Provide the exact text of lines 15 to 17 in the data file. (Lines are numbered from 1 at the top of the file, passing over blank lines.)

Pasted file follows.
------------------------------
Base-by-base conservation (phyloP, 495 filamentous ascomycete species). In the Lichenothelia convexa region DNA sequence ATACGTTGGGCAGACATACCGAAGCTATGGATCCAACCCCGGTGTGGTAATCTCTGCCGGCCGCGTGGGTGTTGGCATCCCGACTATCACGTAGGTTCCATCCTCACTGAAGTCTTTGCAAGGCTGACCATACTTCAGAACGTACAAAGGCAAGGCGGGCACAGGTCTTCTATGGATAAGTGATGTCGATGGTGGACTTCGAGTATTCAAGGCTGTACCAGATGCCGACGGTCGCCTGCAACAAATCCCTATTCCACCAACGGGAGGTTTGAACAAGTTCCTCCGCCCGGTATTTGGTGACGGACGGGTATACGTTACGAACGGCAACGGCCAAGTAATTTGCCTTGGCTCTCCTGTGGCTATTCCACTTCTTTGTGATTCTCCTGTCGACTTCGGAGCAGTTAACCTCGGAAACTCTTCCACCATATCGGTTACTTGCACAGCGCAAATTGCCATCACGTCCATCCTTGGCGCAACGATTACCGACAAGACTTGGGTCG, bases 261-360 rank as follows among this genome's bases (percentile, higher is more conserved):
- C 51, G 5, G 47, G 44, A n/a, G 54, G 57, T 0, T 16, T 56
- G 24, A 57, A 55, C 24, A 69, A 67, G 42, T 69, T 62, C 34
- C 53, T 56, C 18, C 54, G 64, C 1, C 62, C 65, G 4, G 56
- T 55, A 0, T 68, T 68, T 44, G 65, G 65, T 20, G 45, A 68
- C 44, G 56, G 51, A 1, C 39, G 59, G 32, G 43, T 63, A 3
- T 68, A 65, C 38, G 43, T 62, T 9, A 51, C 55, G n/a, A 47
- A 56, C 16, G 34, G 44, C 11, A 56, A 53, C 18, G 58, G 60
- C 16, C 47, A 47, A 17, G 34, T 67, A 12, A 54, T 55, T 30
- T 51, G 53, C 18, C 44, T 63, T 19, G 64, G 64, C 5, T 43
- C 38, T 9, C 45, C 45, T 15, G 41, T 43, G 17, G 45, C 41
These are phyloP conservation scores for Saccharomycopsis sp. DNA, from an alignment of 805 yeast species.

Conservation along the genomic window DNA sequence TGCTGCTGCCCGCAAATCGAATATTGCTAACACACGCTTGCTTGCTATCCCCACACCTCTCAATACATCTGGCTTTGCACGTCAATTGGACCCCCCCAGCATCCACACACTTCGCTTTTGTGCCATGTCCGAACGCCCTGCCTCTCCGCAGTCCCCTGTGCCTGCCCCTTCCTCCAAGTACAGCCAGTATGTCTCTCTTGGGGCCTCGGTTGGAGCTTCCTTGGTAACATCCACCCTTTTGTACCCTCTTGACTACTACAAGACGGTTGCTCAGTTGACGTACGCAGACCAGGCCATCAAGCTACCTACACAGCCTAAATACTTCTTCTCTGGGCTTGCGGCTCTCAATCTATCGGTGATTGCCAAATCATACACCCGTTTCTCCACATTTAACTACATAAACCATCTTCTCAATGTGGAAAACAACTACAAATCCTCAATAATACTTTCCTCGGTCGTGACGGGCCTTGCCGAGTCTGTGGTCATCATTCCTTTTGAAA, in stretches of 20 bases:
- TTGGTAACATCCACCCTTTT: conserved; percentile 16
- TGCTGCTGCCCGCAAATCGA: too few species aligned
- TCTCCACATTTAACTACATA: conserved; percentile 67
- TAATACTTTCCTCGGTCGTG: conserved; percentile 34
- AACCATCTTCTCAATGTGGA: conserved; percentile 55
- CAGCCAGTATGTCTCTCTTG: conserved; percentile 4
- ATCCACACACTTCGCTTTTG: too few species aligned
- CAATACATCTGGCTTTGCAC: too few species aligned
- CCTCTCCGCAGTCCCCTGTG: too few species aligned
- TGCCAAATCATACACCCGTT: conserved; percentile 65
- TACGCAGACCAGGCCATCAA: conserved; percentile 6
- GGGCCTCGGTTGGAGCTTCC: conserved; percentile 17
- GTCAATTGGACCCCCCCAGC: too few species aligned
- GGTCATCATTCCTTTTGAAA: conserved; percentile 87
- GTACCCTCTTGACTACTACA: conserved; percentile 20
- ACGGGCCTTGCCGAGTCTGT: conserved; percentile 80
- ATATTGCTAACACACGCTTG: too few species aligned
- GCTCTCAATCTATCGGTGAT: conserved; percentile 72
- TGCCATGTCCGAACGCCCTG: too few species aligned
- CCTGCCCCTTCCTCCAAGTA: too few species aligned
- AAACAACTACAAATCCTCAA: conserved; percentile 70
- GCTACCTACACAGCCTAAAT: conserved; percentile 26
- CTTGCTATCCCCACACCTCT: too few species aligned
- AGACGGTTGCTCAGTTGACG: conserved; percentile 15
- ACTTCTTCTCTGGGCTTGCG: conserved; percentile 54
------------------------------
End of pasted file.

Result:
- TGCTGCTGCCCGCAAATCGA: too few species aligned
- TCTCCACATTTAACTACATA: conserved; percentile 67
- TAATACTTTCCTCGGTCGTG: conserved; percentile 34